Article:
In this week's Monday Briefing MEI experts provide analysis on recent and upcoming events including Turkish President Erdogan's trip to Russia tomorrow, Iranian President Rouhani's upcoming meeting with President Putin in Baku, the ongoing battle for Aleppo, strains in U.S.-Pakistan relations over the Haqqani Network, and what's next for Tunisia's political transition following the vote of no confidence in the current government.

Erdogan and Putin to Hold Landmark Meeting
W. Robert Pearson, MEI Scholar

President Recep Tayyip Erdogan will visit St. Petersburg Tuesday, opening the door for a significant improvement in Turkish-Russian relations. The last eight months have seen a dangerous stand-off with Russia switch to a warm embrace. Important security and economic issues are now in play that will expand both countries’ maneuvering room on the international stage.

President Vladimir Putin has one principal aim for the visit: to weaken NATO and U.S. influence specifically, and more broadly Europe. His secondary purpose will be to strengthen economic ties with Turkey, especially in the energy sector. Success on his security aim would further ena-ble his manipulation of Western problems on his periphery—Georgia (2008), Ukraine (2014), Syria (2015) and the Baltics (2016).

Erdogan also has important options. He has been deeply frustrated with the United States over Syria—President Bashar al-Assad’s removal, the Kurds, no-fly zones, chemical weapons redline, and U.S.-Russian negotiations. He will use the visit to leverage Washington and broaden the Syrian dialogue with Russia. He also wants Turkey, with few domestic energy sources, to become a hub for transport of the massive oil and gas holdings in nearby countries.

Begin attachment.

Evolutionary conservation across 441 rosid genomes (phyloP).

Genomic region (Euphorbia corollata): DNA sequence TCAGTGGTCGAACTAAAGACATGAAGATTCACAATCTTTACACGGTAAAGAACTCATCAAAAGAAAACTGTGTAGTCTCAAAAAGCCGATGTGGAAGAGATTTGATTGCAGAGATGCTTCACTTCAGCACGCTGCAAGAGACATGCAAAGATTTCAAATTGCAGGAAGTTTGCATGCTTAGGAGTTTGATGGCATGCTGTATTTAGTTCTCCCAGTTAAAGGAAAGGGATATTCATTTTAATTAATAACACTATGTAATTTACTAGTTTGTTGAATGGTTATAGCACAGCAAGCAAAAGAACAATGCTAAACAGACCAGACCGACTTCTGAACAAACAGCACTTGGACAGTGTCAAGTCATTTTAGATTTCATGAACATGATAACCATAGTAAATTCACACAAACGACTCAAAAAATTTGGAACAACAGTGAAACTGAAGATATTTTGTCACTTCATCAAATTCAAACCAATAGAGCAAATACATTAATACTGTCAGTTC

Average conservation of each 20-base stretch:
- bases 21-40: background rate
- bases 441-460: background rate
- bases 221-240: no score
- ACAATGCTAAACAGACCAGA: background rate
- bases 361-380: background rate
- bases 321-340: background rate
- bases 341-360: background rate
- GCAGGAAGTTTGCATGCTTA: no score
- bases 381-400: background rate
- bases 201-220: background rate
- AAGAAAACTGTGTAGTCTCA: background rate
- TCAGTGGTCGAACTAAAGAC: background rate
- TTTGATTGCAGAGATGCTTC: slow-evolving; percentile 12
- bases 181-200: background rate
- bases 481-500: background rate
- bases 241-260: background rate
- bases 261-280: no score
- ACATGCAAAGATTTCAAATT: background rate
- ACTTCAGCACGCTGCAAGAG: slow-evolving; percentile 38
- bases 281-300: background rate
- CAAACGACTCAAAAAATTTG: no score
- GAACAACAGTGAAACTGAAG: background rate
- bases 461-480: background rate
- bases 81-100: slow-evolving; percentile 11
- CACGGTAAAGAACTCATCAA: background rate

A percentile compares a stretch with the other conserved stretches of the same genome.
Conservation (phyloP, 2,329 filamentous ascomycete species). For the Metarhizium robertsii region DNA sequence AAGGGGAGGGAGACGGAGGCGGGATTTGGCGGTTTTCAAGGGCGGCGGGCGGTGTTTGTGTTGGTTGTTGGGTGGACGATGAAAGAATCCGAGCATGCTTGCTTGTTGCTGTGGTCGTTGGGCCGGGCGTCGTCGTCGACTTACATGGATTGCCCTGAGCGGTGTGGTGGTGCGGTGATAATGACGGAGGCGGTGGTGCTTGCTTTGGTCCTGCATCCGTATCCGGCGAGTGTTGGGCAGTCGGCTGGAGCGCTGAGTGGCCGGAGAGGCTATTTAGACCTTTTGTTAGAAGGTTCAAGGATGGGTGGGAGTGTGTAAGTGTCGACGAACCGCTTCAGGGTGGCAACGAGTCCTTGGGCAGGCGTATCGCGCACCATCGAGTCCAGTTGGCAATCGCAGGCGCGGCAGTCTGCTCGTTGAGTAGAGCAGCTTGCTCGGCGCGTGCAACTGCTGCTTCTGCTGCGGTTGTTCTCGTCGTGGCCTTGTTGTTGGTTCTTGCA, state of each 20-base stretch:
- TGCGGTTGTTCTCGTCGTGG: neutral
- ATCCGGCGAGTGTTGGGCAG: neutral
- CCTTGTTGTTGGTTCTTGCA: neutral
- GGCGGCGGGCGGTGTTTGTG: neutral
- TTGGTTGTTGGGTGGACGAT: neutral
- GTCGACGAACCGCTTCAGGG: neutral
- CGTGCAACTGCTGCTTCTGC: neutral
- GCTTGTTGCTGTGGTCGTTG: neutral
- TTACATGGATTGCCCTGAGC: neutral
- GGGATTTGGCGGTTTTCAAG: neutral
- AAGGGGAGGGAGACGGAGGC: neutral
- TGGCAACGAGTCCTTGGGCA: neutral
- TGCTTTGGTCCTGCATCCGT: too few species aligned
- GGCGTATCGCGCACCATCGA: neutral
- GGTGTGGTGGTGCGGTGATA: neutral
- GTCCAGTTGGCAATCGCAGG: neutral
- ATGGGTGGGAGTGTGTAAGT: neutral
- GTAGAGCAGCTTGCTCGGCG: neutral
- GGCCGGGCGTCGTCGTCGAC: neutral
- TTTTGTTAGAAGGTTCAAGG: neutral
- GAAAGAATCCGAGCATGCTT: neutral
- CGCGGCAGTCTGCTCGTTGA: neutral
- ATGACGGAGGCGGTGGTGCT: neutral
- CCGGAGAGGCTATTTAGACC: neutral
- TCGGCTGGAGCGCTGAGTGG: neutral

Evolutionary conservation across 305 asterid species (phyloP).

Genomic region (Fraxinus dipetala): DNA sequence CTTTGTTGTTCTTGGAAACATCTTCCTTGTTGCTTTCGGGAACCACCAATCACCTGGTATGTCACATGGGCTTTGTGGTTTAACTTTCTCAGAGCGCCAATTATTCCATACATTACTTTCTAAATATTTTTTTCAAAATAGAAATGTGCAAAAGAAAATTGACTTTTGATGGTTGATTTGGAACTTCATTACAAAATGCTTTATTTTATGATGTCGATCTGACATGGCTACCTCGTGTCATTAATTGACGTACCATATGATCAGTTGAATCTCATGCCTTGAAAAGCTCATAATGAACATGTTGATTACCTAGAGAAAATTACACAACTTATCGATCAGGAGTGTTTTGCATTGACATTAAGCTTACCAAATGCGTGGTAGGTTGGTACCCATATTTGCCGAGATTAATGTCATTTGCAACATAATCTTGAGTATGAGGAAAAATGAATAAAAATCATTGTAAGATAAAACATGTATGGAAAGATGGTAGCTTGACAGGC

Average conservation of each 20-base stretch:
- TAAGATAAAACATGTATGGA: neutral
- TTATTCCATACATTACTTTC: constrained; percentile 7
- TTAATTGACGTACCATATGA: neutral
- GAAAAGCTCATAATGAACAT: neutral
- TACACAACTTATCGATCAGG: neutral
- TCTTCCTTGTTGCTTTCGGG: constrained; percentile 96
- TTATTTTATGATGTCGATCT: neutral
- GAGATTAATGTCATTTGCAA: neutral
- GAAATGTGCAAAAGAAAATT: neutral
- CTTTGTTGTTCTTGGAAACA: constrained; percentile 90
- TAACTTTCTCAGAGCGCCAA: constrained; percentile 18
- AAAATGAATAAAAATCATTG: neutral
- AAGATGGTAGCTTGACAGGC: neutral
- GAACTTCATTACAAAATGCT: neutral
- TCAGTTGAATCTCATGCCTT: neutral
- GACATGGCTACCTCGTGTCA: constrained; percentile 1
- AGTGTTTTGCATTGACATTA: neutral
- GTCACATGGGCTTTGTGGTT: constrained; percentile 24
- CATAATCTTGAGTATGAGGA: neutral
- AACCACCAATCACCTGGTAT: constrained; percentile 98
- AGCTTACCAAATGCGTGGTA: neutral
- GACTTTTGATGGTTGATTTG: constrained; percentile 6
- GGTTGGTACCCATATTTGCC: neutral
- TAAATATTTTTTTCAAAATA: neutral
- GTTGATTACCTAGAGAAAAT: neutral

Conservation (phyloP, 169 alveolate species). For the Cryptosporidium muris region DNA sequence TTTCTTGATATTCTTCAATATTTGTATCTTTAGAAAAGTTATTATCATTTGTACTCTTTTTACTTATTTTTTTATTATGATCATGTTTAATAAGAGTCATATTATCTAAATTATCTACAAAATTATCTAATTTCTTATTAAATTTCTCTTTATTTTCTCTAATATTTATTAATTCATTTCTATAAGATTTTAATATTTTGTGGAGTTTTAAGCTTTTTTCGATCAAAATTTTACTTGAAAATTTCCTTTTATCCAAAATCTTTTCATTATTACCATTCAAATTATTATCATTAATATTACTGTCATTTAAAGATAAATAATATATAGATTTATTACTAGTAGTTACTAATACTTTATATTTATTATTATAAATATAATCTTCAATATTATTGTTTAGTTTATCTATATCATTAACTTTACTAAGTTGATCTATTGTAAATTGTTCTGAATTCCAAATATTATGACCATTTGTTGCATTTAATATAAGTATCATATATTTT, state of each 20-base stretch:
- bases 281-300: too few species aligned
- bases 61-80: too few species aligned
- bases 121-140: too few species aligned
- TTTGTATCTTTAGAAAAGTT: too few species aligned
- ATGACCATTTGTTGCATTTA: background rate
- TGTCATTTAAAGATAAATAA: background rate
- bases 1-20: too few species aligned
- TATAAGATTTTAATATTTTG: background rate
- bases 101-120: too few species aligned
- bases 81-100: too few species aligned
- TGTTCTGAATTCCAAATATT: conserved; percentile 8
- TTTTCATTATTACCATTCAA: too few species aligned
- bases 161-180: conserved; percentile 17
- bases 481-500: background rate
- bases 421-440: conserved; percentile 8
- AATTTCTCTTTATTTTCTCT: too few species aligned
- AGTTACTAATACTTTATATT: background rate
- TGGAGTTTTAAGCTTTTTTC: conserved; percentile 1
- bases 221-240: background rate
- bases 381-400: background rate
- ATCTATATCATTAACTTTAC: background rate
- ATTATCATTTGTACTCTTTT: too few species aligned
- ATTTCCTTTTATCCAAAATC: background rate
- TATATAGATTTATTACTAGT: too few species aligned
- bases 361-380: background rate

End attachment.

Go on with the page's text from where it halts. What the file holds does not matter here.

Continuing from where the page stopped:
The Turkey-Russia relationship has, however, limitations. Moscow will not slow its efforts to expand of near-abroad influence because of Ankara, while Turkey will resist any strategic dependency on Russia. Secretary John Kerry will visit Ankara two weeks after the Moscow trip, which may be the most important set of U.S.-Turkey talks during the Obama presidency.

Rouhani, Putin in Baku for Trilateral Summit
Alex Vatanka, Senior Fellow

Monday’s Azerbaijan-Iran-Russia trilateral summit in Baku is expected to catapult a handful of key pan-regional issues. The North-South Corridor project tops the list. This land-based trade route—designed to enable cargo to travel from India to Russia via Iran and Azerbaijan—is an ambitious plan to avoid the sea-based Suez Canal trade route and cut transportation costs by about 40 percent. The project would make both India and Russia stakeholders in Iran as a critical transit state.

Tehran sees both commercial and geopolitical benefits in the project, as it has long lamented its exclusion from key regional transportation projects. In Baku, Iranian and Russian leaders will also want to publicly celebrate the notion of closer ties, which is undoubtedly partly aimed at the West. Amongst other points under discussion, Tehran is keen to buy more Russian military hardware and for Moscow to build additional nuclear reactors in Iran. President Vladimir Putin has also spoken of establishing a free-trade zone between Iran and the Moscow-led Eurasian Economic Union, which would represent the single biggest step in integrating Iran’s economy.